Last Wednesday, the U.N. Security Council approved a resolution for a fourth round of sanctions against Iran, which includes prohibiting Tehran from buying heavy weapons, tightening financial transactions with Iranian banks and new cargo inspections.
The main thrust of the sanctions is against military purchases, trade and financial transactions carried out by the Islamic Revolutionary Guards Corps, which controls the nuclear program and has taken a more central role in running the country and the economy.
It also authorizes nations to conduct maritime inspections of vessels suspected of transporting prohibited items for Iran and adds 40 entities to a list of people and groups subject to travel restrictions and financial sanctions.
The resolution followed five months of strenuous negotiations between the United States, Britain, France, Germany, China and Russia. With 12 votes in favor, it received the poorest support in the 15-nation council of the four Iran sanctions resolutions adopted since 2006. Turkey and Brazil voted no, while Lebanon abstained.
After vehemently opposing sanctions, Russia appears to be taking a tougher line with Iran. Officials said yesterday that Moscow would comply strictly with the new UN sanctions and signalled that a deal to supply Iran with air-defense missiles was now off.
Predictably, Iranian President Mahmoud Ahmadinejad said Israel was "doomed" and singled out U.S. President Barack Obama for derision, blaming Washington for orchestrating the sanctions.
The Obama Administration has hailed the sanctions as a key diplomatic victory despite having its proposals watered down in order to gain Chinese support and only garnering 12 votes. Domestically, however, the administration is reportedly working with Congress to ease restrictions. According to the L.A. Times, administration officials have begun negotiations with congressional leaders, who are working on versions of House and Senate bills that would punish companies that sell refined petroleum products to Iran or help the country's oil industry.
Unlike the U.N. measures, congressional action would pertain only to U.S. policies and agencies and would not be binding on other countries. Other countries and groups of nations are also considering additional measures.
For its part, Tehran has completely dismissed the sanctions. For months, President Mahmoud Ahmadinejad has warned that Iran would respond aggressively, even militarily against U.S. and Isaeali interests in the region. Any military action by Iran would undoubtedly be targeted at disrupting oil supplies through the Straits of Hormuz, an outcome the world hopes desperately to avoid.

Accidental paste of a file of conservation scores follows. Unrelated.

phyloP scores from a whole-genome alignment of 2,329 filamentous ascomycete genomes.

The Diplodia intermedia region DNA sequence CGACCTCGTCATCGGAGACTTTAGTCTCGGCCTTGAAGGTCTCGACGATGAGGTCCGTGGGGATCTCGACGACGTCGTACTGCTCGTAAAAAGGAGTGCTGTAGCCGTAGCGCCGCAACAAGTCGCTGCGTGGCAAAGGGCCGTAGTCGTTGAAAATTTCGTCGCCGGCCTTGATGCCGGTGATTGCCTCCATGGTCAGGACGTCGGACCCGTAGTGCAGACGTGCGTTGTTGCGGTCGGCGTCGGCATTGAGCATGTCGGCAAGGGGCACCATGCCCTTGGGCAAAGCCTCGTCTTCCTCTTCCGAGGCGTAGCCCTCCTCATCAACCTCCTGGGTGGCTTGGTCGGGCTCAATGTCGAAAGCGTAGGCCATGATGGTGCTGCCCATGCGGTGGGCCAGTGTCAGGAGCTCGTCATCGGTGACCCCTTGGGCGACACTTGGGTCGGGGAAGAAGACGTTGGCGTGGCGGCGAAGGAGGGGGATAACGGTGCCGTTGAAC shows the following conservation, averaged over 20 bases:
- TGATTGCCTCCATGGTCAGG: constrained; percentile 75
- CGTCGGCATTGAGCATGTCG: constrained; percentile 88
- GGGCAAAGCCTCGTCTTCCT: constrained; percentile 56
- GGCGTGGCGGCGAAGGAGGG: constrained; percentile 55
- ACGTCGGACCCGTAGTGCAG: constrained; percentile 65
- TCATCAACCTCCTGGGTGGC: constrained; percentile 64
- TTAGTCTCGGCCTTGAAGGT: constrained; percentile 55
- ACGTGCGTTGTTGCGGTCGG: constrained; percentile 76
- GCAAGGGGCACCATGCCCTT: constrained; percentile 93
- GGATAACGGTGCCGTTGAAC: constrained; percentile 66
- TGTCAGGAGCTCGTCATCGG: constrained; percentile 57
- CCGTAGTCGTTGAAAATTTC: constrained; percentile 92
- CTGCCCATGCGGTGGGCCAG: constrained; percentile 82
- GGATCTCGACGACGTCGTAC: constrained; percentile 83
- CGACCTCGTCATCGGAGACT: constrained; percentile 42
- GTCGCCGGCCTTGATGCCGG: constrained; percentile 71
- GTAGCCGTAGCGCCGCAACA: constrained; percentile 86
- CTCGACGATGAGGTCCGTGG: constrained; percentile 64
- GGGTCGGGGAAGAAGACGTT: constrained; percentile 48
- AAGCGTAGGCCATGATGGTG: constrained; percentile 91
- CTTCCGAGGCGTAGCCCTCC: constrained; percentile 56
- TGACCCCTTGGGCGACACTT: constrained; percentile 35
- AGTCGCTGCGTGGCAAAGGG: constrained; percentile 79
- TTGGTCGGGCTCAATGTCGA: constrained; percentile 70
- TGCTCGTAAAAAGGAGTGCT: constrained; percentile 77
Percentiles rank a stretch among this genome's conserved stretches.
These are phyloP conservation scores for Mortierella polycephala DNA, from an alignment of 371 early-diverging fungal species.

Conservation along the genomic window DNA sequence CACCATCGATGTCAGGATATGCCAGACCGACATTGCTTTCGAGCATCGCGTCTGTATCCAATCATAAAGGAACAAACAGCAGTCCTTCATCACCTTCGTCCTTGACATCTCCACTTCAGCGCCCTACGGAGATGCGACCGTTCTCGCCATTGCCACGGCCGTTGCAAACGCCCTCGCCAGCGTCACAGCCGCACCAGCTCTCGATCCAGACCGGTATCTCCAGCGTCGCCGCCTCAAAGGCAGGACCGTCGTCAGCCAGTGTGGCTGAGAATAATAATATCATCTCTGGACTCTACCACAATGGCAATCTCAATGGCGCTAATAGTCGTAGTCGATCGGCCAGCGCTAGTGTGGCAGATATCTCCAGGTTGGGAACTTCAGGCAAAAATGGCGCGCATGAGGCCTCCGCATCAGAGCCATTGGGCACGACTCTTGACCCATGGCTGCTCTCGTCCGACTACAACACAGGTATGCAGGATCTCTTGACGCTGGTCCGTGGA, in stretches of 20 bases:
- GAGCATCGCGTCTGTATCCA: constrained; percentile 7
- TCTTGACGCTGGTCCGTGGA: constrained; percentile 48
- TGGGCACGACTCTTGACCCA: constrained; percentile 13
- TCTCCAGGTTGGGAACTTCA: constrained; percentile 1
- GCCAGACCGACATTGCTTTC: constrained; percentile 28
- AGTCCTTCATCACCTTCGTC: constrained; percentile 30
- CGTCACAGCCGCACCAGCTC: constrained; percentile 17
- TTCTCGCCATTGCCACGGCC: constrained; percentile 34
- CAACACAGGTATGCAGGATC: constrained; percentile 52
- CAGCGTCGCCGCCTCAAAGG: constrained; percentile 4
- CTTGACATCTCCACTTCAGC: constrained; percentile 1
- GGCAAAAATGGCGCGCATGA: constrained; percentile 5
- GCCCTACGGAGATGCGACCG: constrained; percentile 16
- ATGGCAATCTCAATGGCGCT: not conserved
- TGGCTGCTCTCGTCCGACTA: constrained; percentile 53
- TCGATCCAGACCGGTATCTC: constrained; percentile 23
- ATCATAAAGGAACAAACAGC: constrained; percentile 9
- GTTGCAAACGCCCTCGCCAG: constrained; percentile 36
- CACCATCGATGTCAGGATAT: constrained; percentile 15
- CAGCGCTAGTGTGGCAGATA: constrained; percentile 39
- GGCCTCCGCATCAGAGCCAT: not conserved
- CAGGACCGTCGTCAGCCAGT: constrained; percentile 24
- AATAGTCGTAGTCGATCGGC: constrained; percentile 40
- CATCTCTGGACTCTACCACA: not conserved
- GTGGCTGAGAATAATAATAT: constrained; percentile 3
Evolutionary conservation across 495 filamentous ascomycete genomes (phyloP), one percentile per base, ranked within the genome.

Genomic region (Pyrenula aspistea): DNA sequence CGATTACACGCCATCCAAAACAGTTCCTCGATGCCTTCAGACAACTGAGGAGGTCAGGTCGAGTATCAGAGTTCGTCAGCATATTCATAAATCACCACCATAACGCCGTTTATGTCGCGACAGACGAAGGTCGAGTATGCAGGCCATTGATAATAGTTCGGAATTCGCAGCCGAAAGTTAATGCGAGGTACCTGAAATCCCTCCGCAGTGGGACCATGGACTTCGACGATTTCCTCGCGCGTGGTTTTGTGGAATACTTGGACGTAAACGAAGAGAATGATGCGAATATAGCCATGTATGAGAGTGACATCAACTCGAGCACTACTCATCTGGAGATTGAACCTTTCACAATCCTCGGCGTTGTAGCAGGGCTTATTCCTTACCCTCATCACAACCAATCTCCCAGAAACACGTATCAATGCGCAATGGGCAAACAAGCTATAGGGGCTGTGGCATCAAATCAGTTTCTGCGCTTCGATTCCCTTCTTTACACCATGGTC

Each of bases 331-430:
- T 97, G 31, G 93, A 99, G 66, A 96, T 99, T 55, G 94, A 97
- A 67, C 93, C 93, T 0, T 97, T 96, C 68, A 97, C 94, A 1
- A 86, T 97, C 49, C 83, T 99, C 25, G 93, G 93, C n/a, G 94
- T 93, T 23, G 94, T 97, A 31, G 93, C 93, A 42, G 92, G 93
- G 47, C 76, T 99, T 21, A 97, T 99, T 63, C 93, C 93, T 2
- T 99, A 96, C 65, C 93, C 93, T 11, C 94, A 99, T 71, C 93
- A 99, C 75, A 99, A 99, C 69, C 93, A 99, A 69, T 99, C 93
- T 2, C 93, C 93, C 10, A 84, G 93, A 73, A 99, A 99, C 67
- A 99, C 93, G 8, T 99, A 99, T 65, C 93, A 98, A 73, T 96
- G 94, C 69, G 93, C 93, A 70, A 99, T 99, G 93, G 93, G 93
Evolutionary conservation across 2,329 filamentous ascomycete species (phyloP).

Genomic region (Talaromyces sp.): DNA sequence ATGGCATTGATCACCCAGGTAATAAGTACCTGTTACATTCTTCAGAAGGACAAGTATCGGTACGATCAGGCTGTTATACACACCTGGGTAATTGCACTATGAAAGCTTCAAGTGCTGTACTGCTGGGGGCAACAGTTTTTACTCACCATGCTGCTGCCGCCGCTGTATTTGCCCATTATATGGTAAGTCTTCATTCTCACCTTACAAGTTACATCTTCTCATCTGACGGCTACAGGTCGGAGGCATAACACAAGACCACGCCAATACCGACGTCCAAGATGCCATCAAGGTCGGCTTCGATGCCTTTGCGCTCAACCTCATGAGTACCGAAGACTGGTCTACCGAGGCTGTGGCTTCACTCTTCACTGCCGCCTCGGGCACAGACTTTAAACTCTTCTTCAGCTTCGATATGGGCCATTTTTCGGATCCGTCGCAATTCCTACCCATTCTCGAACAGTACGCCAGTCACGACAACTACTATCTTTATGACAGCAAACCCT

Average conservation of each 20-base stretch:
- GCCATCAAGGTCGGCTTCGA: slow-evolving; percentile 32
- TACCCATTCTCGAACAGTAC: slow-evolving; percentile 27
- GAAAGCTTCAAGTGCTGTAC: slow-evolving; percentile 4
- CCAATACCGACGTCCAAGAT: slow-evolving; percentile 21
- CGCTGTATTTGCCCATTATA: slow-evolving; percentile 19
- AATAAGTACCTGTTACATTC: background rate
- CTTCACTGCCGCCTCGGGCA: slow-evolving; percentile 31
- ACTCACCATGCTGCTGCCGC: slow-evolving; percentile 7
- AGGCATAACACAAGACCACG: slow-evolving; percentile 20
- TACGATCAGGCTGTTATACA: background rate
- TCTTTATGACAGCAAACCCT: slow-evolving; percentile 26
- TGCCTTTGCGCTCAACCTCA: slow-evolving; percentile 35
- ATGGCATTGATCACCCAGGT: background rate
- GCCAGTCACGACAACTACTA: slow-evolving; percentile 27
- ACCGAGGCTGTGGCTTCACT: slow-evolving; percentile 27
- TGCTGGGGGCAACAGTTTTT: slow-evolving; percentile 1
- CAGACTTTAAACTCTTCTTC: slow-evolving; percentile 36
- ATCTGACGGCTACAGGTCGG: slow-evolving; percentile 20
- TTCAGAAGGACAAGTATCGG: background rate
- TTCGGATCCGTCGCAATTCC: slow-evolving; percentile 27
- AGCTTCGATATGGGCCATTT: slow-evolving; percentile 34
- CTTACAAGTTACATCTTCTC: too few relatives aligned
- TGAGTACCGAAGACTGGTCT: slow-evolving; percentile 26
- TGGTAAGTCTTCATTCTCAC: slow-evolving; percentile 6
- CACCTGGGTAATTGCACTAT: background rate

Saudi Arabia, no friend of Israel, views Iran as the bigger threat. Sources in the Gulf say that Riyadh has agreed to allow Israel to use a narrow corridor of its airspace in the north of the country to shorten the distance for a potential bombing run on Iran.
Sources in Saudi Arabia say it is common knowledge within defense circles in the kingdom that an arrangement is in place if Israel decides to launch a raid. Despite the tension between the two governments, they share a mutual loathing of the regime in Tehran and a common fear of Iran’s nuclear ambitions.
The 4 main targets for any raid on Iran would be the uranium enrichment facilities at Natanz and Qom, the gas storage development at Isfahan and the heavy-water reactor at Arak. Secondary targets include the lightwater reactor at Bushehr, which could produce weapons-grade plutonium when complete.
Israeli officials refused to comment on details for a possible raid on Iran, which Prime Minister Binyamin Netanyahu, categorically refuses to rule out. Asked about the possibility of a Saudi flight path for Israeli bombers, Aharaon Zeevi Farkash, who headed military intelligence until 2006 and has been involved in war games simulating a strike on Iran, said: “I know that Saudi Arabia is even more afraid than Israel of an Iranian nuclear capacity.”
It looks like "show time" in the Middle East is at hand. In the last several years, Tehran has built an impressive aresenal of advanced Russian-made weapons which make Iran no pushover, even with a massive military presence by the U.S. across the border in Iraq, as well as the potent military capability of Israel.
Should any military action ensue, its economic effects may be life-changing for the entire planet. Disrupting oil flow will not be that difficult, with severe repercussions for the world. For investors, companies engaged in the production of energy outside of the Middle East ought to be huge beneficiaries. In addition, the uncertainty caused by any altercation ought to be explosively bullish for Gold.
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